Shop with kid-centric sites
ThredUp is an online cosignment and thrift shop, with clothes for kids and moms at steep discounts. Our referral link will get your $10 off your first purchase, so check that out.
Along the same lines as thredUP, Schoola is a site that offers clothing at a discounted rate. The greatest part of Schoola however is the fact that 40% of their sales go to a local school of your choice. There’s no downside here, and our link will also net you $10 off your first purchase!
Don’t shy away from dollar stores
Especially when your kids are younger, they’re not going to care if their Spiderman lunchbox came from Target or if it came from Dollar Tree. Use this to your advantage as long as you can, but also remember that you can get basic school supplies that are good quality from these places all the time.
Basic is best
When I was a kid, Lisa Frank stuff was what everyone wanted. The markup on those folders (through my adult eyes) is absurd when just a few folders in my favorite colors would have been fine. Get your kids in the habit of expressing themselves not through what they buy but just being themselves. A life lesson and savings all rolled into one! If your kid is a doodler, some basic notebooks and folders will be covered in their own artistic expression in no time, and it will have more personality than an expensive notebook ever could.
Plan for next year now
If you’ve got kids in school, you have an idea what they’ll need for next year. They might need some specific things going from one grade to another, but the notebooks, pencils, and art supplies remain the same. Here are some tips to help you for the next back-to-school season.
Take advantage of the post-season
Walgreens is one of my favorite places to shop, especially after a seasonal sale has ended (looking at you, Halloween candy). The same is true for back-to-school sales, where in the weeks after you’ll find stores scrambling to get rid of merchandise. This means savings up to 70% or more on things you will absolutely need again. You can always use spiral-bound notebooks, pencils, pens, folders, crayons, markers – the list is endless. The same 3-subject notebooks that are $2.99 at the start of BTS season are .45 cents after. They’re not going to spoil or go bad, so why not buy them now and keep them in a designated spot until next year?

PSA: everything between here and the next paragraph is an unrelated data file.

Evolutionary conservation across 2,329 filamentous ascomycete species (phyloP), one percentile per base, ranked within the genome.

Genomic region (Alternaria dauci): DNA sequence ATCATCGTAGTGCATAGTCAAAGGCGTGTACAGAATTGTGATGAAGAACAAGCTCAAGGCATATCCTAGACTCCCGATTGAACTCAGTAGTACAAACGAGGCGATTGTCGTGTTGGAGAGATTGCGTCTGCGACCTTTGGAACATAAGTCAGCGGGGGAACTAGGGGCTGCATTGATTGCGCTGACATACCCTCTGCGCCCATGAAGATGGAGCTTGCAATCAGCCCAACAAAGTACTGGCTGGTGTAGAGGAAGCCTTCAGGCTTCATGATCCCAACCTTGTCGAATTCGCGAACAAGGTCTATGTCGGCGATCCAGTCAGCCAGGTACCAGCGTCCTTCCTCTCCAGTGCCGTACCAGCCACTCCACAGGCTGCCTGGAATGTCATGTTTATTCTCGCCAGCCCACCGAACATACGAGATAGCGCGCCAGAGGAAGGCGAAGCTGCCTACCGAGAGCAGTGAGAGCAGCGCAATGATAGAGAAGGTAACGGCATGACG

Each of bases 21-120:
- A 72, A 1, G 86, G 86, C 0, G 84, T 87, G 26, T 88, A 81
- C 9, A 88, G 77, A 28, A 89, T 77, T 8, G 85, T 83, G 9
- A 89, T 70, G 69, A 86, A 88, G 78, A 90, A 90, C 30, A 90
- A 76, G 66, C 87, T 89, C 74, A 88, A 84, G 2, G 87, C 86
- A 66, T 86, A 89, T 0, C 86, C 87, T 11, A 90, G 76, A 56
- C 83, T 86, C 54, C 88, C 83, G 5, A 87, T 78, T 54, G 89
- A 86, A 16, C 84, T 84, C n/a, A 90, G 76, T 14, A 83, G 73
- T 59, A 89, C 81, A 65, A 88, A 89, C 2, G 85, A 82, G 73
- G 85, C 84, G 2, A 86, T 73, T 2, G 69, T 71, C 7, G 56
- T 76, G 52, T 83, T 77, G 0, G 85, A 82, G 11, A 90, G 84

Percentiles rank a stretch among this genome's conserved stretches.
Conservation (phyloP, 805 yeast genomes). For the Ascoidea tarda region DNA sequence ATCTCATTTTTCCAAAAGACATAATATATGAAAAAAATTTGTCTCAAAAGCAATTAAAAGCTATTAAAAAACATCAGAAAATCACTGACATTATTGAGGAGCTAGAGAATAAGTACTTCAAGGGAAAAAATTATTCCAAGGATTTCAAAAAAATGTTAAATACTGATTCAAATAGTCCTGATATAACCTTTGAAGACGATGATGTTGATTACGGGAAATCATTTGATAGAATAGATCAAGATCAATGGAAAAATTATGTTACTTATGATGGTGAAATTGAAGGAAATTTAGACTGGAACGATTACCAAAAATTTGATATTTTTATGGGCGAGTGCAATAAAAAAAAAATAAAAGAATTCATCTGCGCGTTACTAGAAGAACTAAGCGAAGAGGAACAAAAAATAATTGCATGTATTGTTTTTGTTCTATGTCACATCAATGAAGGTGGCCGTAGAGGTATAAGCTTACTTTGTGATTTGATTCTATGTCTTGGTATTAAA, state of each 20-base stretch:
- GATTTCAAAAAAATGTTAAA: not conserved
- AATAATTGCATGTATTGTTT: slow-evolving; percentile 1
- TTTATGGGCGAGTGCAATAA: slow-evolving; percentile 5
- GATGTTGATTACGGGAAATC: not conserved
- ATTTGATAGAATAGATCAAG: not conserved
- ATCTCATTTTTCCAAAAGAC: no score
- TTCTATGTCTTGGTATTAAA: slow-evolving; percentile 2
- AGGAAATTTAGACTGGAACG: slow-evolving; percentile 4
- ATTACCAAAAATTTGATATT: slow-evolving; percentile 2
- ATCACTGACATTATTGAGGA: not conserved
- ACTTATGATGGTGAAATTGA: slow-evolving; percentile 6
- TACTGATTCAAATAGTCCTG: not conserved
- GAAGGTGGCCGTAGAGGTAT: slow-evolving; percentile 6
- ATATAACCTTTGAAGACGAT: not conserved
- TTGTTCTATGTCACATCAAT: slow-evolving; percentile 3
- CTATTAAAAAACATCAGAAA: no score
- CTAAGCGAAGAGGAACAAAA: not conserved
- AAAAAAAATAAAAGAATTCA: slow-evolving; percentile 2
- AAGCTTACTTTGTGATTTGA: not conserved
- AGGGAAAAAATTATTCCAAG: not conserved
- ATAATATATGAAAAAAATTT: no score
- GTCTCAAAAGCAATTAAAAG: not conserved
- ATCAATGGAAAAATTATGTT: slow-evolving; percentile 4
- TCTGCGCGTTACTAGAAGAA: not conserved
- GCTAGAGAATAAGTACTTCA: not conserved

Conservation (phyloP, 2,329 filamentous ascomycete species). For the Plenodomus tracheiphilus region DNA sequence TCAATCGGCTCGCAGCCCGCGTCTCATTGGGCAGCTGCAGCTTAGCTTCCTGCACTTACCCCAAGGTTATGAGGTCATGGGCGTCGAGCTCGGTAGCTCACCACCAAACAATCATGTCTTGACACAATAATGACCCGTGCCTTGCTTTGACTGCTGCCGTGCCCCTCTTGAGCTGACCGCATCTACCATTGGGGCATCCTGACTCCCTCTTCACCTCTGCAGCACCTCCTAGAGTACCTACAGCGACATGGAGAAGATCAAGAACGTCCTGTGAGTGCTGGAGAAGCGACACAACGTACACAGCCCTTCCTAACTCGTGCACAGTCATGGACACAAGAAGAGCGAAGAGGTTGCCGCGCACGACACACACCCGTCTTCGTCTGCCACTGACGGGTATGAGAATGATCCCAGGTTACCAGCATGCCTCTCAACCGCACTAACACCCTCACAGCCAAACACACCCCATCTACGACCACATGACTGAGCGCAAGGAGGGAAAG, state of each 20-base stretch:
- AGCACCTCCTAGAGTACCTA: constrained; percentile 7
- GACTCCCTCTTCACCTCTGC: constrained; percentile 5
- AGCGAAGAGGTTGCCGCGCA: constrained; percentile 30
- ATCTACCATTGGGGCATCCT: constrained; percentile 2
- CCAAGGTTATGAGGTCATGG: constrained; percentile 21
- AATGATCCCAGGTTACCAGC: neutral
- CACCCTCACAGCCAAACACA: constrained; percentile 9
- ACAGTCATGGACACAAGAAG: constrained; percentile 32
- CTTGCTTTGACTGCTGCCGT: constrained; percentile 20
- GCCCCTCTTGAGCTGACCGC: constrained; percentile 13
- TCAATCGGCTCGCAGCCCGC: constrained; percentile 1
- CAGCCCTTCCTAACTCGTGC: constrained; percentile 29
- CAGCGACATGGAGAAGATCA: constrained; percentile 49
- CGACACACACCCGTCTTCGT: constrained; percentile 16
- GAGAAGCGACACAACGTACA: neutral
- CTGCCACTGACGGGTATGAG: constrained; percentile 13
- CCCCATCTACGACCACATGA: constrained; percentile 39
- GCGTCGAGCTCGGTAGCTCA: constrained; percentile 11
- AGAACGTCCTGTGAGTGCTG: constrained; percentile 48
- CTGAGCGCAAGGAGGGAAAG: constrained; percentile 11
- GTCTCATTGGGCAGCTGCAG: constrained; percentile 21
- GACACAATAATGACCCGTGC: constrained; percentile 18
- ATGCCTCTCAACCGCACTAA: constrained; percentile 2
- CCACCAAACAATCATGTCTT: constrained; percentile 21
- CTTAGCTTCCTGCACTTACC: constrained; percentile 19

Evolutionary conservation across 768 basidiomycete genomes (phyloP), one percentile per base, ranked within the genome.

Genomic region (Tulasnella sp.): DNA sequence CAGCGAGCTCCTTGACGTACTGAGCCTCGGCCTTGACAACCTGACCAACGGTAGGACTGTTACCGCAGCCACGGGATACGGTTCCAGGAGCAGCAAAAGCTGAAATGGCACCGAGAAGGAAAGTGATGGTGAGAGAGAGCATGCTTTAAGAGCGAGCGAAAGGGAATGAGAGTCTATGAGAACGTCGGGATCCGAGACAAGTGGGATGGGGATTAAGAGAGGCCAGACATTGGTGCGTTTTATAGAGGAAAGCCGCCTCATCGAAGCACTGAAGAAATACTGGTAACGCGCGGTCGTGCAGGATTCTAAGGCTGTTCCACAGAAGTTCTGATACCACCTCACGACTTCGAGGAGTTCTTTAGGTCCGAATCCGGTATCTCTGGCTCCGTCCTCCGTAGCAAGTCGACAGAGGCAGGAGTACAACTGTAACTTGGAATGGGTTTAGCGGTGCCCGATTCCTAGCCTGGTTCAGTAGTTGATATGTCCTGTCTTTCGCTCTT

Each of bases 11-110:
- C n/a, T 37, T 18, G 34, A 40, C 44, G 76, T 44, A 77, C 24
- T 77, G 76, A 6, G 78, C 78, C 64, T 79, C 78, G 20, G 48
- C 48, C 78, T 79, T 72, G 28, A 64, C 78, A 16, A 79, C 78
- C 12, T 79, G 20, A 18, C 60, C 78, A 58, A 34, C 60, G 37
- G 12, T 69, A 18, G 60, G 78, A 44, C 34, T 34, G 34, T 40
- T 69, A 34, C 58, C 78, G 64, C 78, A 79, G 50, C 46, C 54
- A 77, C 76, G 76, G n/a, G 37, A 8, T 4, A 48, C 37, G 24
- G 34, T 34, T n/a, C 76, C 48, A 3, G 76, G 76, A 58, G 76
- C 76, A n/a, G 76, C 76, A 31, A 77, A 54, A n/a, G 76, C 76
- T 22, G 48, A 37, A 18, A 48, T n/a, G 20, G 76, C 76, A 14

Have a designated homework spot
Create a quiet, organized place for your kids to do homework, study, read and write. This not only builds consistently good study habits, but it also helps you keep track of all your school supplies. Make sure that all your notebooks, books, and writing instruments go back to this spot and you won’t need to scramble around your house for next year’s BTS rush.
Set up swaps
If you go to a school with a uniform – an increasingly popular prospect – see if you can swap your gently used uniforms with those of other families. Your 6th grader might have outgrown their clothes but the family down the street could have an 8th grader who doesn’t need their uniform anymore, and their 5th grader needs new outfits. Nobody likes having to buy new uniforms, so see what you can set up with your friends and neighbors.
Like with most things, planning is key to ensure that you don’t waste time or money. While back-to-school shopping with your kids can be a great bonding experience, be careful you don’t end up getting coerced into buying hundreds of dollars more than you intended. Plan ahead, set boundaries, opt for simplicity, shop online when you can, and go through websites that reward you for spending smartly. You’ll earn your degree in savings in no time flat!
What are some of your favorite back-to-school season savings tips?
Let us know in the comments!